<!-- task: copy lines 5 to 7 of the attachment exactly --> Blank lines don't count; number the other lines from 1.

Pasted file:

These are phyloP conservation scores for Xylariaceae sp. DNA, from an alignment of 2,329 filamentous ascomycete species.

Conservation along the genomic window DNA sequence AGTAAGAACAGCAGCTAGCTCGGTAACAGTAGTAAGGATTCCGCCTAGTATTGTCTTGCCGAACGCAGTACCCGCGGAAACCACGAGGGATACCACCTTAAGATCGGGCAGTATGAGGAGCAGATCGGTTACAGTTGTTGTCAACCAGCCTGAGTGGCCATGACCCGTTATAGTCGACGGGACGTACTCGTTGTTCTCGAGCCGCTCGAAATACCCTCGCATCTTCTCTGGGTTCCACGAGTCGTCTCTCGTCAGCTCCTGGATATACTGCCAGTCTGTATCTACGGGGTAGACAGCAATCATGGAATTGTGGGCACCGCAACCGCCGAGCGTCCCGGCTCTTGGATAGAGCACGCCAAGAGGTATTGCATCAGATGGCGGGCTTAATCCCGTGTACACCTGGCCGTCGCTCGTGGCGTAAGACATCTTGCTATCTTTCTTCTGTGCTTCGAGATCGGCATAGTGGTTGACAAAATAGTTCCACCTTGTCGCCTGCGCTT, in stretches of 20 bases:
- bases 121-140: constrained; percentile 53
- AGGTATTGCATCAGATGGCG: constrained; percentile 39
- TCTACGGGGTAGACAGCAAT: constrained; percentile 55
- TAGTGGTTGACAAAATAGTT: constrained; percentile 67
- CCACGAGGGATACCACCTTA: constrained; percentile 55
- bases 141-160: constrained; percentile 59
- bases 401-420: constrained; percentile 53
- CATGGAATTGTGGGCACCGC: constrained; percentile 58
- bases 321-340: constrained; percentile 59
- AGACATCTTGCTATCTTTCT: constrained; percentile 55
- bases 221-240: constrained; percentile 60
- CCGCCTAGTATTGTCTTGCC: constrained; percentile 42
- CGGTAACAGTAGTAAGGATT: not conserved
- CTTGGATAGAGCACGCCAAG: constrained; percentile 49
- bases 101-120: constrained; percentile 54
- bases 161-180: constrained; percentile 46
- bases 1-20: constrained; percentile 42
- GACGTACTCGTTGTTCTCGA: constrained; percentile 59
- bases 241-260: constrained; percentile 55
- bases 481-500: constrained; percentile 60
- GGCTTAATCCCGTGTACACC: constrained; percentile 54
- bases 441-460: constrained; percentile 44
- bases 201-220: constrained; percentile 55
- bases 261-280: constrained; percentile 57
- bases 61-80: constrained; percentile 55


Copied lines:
- TCTACGGGGTAGACAGCAAT: constrained; percentile 55
- TAGTGGTTGACAAAATAGTT: constrained; percentile 67
- CCACGAGGGATACCACCTTA: constrained; percentile 55